All of this results in Angelou herself remaining a kind of cardboard

cutout, especially after the first volume. I have never read

autobiographical writing where I had such a hard time summoning a

sense of how the subject talks, or a sense of who the subject really

is.; "'Contrived Arrogance' is exactly what Angelou seeks to give
her reader's.... But contrived arrogance was once a useful and even
natural form of defense against bigotry."

II.

But in the end these are not quite the right questions. For the

subject of Maya Angelou's memoirs is finally not herself at all. The

subject is African American life. Around the middle of the fourth

book I realized that what Angelou intends is to pose the variegated

life that she has led as a framework upon which to hang a
celebration

and a defense of black American people as a whole. And when regarded

in this way, as apologetic writing rather than as autobiographical

writing, the gaps and the tics in these books make sense, revealing
a

meaning and a value in Angelou's series beyond its brute

confectionary appeal.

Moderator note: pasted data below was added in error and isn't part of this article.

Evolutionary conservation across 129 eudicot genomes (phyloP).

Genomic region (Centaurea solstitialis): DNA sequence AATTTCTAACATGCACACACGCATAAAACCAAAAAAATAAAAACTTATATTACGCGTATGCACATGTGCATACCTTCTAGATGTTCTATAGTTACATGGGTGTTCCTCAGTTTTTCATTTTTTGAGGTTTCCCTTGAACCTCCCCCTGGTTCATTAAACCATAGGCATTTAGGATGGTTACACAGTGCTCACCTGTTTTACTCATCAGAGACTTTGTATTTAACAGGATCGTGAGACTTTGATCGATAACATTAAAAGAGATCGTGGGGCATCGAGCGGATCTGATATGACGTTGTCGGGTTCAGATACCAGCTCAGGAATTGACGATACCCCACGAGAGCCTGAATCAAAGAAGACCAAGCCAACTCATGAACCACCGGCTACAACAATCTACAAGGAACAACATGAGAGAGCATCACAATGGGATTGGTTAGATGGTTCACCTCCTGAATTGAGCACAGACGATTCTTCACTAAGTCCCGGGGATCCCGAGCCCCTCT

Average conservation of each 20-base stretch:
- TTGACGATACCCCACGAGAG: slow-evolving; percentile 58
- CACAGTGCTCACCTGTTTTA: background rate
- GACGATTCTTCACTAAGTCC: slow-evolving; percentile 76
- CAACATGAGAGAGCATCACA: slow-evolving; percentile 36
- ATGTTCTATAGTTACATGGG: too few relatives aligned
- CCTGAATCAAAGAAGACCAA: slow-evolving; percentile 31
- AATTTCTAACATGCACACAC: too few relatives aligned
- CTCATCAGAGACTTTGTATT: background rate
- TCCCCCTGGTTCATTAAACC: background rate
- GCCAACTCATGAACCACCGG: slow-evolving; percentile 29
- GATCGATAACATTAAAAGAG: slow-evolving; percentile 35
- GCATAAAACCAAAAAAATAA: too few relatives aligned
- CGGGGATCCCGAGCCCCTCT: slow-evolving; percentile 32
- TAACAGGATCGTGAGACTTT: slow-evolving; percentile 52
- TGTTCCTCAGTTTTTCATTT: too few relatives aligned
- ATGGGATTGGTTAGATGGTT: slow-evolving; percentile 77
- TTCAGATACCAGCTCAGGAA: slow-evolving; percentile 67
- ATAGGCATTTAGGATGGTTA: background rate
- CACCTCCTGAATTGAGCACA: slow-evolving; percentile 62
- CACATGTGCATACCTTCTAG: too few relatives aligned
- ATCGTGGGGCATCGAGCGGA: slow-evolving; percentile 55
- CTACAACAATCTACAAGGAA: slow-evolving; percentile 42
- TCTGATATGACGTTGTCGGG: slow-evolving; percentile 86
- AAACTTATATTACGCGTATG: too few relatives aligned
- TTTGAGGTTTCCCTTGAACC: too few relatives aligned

When Angelou wrote I Know Why the Caged Bird Sings in the late
1960s,

the black writer in America tended to write under an imperative to

teach a lesson that is now old news for most of us: that African

American culture is a vibrant, resilient culture rather than an

unhealthy deviation from the American mainstream. Angelou was on the

front lines of this effort, a literary manifestation of the

imperative that reigned in the black scholarship of the period to

"combat the contentions of Negro inferiority," as John Hope Franklin

put it in 1963 in "The Dilemma of the American Negro Scholar."

Thus Angelou's books are laced with salutary observations about what

she calls, as was common among blacks in the segregated era in which

she grew up, "my people": the music of black voices, obsessive

references (in the first two books especially) to how clean-scrubbed

black people are, dating rituals, and church traditions--this latter

pointing up her missionary impulse, in that Angelou avows that she

herself is not religious. This is all tangential to the customary

themes and materials of the chronicle of an individual life. But

Angelou is celebrating "her people" as much as herself.

And in this regard the stiff language reveals itself as an effort to

show that black people are capable of mastering and artfully using

standard English--a rebuke to the Amos 'n' Andy stereotype. Blacks
of

Angelou's generation came of age before the erosion throughout

America of the assumption that standard English was one's Sunday

best. In those days, scruffy speakers were carefully "cleaned up" in

the press; pop music was sung to lyrics as crafted as light verse.

Thus Guy's "Gee, I'm famished" instead of the more likely "Man, I'm

hungry."